By the Act of 21 March 1945, Congress permitted the President to appoint the Commandant of the Marine Corps to the grade of General. Alexander A. Vandegrift, then Commandant, was promoted from lieutenant general to general on 4 April 1945, to rank from 21 March of that year. He thus became the first Marine to serve in the grade of general.  The Office of the Commandant was permanently fixed at the grade of four-star general under authority of the Act of 7 August 1947.  All Commandants since that date have been entitled by law to serve in the grade of general and, in accordance with the provisions of 10 USC 5201, to retire at that grade.

The first Marine to hold the grade of four-star general was Thomas Holcomb, the 17th Commandant. General Holcomb was promoted from lieutenant general to general upon retirement, 1 January 1944, by reason of combat citation, as provided by the Act of 23 February 1942.  This provision was repealed, however, on 11 August 1959, effective 1 November 1959.  The repeal meant that the grade of four-star general would be limited to the Commandant, incumbent or retired, but it would not affect those Marines who already had received the honor.

Between 1948 and the date of its repeal, 16 Marines serving in the grade of lieutenant general were promoted to general upon retirement, under the provision of the Act of 23 February 1942. They were:

William O. Brice                  

Alfred H. Noble             

Holland M. Smith

Graves B. Erskine

Edwin A. Pollock

Oliver P. Smith

Franklin A. Hart

Ray A. Robinson

Gerald C. Thomas

Robert E. Hogaboom

Christian F. Schilt

Allen H. Turnage

Leroy P. Hunt

Harry Schmidt

Merrill B. Twining

​Vernon E. Megee

NOTE: General Roy S. Geiger was posthumously promoted from lieutenant general to general, by a special Act of Congress, effective from the date of his death, 23 January 1947.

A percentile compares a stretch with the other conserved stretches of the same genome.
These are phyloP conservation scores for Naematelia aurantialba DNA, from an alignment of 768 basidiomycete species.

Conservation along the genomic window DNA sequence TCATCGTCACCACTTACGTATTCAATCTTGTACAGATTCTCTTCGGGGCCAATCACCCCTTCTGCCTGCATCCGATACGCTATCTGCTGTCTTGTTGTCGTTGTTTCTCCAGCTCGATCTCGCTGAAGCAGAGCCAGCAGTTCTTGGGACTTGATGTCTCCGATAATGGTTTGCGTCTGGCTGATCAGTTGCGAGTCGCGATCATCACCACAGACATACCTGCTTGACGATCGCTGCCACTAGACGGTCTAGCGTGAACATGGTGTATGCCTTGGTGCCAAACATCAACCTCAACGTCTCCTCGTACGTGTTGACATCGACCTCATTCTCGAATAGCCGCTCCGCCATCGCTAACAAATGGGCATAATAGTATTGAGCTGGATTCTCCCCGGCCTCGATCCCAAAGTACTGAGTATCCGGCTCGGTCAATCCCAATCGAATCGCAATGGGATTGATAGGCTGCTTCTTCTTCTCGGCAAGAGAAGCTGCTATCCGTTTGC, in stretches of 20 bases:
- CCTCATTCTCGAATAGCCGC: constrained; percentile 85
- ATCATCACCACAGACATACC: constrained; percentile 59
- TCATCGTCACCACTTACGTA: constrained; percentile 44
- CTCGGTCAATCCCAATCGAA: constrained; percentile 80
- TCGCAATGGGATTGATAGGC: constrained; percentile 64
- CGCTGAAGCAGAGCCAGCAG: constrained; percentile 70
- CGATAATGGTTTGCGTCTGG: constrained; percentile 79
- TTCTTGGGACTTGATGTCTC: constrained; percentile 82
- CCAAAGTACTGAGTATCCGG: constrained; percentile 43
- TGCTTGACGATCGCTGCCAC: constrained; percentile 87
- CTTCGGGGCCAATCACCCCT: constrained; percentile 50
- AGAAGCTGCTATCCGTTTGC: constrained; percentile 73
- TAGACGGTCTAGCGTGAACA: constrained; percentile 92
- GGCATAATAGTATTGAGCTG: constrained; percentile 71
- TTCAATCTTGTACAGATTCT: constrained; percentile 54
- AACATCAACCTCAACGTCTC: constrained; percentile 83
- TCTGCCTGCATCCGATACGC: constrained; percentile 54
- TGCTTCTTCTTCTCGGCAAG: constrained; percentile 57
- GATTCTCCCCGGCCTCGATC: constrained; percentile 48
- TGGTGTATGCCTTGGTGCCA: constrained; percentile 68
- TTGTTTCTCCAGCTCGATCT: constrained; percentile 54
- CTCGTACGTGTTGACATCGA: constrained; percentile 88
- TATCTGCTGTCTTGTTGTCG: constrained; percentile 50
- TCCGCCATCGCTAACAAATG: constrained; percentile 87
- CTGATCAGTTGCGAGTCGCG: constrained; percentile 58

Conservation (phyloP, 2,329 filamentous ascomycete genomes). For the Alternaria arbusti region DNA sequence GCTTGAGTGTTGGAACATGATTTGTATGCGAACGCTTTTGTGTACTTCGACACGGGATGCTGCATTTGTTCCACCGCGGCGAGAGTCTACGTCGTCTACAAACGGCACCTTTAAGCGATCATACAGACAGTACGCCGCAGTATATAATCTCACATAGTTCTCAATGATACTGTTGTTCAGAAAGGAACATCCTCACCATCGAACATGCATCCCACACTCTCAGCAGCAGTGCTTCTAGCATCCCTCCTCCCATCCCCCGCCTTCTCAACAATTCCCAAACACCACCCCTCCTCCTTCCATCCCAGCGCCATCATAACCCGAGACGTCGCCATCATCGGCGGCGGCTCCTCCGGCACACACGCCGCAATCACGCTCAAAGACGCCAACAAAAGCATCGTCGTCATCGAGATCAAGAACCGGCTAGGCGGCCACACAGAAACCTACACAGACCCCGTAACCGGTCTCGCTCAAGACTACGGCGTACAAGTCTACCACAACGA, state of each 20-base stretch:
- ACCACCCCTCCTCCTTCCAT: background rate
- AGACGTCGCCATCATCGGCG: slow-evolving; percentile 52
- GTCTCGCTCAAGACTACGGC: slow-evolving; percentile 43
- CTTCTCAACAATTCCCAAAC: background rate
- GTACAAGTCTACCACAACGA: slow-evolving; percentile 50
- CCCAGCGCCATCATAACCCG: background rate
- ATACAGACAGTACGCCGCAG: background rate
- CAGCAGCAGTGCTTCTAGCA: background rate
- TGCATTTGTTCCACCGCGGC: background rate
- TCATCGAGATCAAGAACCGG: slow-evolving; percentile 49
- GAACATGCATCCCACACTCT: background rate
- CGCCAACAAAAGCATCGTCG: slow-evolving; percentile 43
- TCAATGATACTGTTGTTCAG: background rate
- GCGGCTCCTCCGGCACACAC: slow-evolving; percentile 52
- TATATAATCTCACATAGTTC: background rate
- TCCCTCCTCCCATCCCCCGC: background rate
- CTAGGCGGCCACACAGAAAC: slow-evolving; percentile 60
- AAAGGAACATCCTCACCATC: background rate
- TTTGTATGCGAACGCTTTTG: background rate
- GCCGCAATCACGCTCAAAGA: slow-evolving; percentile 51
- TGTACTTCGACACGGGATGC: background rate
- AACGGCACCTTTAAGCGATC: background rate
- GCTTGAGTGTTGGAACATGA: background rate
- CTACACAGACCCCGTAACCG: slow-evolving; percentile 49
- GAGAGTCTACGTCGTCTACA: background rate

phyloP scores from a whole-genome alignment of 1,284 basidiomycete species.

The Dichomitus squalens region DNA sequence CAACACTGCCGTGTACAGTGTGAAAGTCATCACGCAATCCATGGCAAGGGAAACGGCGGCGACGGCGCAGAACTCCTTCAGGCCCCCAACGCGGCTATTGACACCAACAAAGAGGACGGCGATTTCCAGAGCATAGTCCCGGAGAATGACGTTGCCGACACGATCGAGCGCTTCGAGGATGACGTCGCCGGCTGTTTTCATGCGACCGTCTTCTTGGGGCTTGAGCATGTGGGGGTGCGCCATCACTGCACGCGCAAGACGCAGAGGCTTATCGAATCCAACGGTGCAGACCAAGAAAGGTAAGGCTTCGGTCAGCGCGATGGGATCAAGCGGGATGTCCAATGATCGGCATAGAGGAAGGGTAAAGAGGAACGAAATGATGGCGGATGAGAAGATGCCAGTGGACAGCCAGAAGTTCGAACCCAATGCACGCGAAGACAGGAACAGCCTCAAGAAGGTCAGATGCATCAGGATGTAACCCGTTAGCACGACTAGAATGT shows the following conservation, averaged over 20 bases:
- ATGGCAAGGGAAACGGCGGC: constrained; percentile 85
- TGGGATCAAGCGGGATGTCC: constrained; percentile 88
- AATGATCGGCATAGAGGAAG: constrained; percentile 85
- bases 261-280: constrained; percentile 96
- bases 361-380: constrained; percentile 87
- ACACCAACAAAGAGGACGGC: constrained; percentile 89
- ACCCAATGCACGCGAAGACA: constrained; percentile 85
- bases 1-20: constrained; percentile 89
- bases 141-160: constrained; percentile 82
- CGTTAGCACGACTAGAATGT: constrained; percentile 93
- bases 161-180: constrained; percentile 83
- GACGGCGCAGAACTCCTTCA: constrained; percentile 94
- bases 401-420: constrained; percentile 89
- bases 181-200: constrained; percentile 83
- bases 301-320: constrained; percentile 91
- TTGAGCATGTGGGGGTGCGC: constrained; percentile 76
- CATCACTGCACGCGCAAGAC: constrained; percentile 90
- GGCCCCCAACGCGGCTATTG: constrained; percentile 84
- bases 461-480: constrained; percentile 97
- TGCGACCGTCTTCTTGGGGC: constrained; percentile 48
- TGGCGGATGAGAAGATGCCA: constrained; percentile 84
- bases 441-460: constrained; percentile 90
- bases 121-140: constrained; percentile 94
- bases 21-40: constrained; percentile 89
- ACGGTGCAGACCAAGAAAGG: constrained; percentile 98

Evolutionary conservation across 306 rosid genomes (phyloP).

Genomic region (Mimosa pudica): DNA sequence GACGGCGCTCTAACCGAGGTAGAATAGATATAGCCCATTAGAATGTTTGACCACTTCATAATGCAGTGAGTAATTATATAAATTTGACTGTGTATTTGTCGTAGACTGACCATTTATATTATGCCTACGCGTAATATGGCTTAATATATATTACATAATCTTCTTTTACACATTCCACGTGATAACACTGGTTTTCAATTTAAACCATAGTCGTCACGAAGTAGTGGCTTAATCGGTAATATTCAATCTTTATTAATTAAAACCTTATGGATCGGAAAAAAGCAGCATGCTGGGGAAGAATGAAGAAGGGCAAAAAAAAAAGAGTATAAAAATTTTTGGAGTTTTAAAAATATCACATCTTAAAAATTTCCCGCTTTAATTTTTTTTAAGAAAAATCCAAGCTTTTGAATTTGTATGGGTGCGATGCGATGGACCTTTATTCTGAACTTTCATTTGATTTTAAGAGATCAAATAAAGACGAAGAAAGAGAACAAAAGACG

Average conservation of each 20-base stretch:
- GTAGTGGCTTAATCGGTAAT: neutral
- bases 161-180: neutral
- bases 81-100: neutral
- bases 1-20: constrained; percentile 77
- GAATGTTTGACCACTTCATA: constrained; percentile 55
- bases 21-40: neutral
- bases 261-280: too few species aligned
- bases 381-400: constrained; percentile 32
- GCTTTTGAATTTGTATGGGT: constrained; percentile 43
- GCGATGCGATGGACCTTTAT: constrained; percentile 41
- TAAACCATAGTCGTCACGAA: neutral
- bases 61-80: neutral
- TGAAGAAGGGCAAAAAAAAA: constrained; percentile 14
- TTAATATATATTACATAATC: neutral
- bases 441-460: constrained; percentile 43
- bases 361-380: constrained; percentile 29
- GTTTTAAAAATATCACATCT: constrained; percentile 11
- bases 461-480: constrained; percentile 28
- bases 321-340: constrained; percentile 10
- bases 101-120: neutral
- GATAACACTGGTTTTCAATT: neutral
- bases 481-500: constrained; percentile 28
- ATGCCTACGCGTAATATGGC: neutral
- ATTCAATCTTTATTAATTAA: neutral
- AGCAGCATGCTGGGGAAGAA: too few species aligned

In April 1969, the Senate passed and sent to the White House a bill to make the Assistant Commandant of the Marine Corps a four-star general when the active duty strength of the Marine Corps exceeds 200,000. On 5 May 1969, President Nixon signed the bill, and Lieutenant General Lewis W. Walt was promoted to that rank, 2 June 1969, thus becoming the first Assistant Commandant of the Marine Corps to attain four-star rank. Legislation allowing the Assistant Commandant to wear the four-star insignia regardless of the strength of the Marine Corps was approved by President Ford on 4 March 1976. The legislation is contained in Public Law 94-225. Subsequent to General Walt, the Assistant Commandants of the Marine Corps have served at the rank of four-star general.

On 22 November 1985, Lieutenant General George B. Crist was promoted to four-star rank and on 27 November assumed duties as Commander in Chief of U.S. Central Command at MacDill Air Force Base, Florida. His appointment marked the first time a Marine headed a unified command and the first time the Corps had three four-star generals on active duty at the same time. Since 1985, it is no longer uncommon for the Corps to have three or more four star-star generals on active duty at the same time.


Reference Branch
USMC History Division
Aug 2017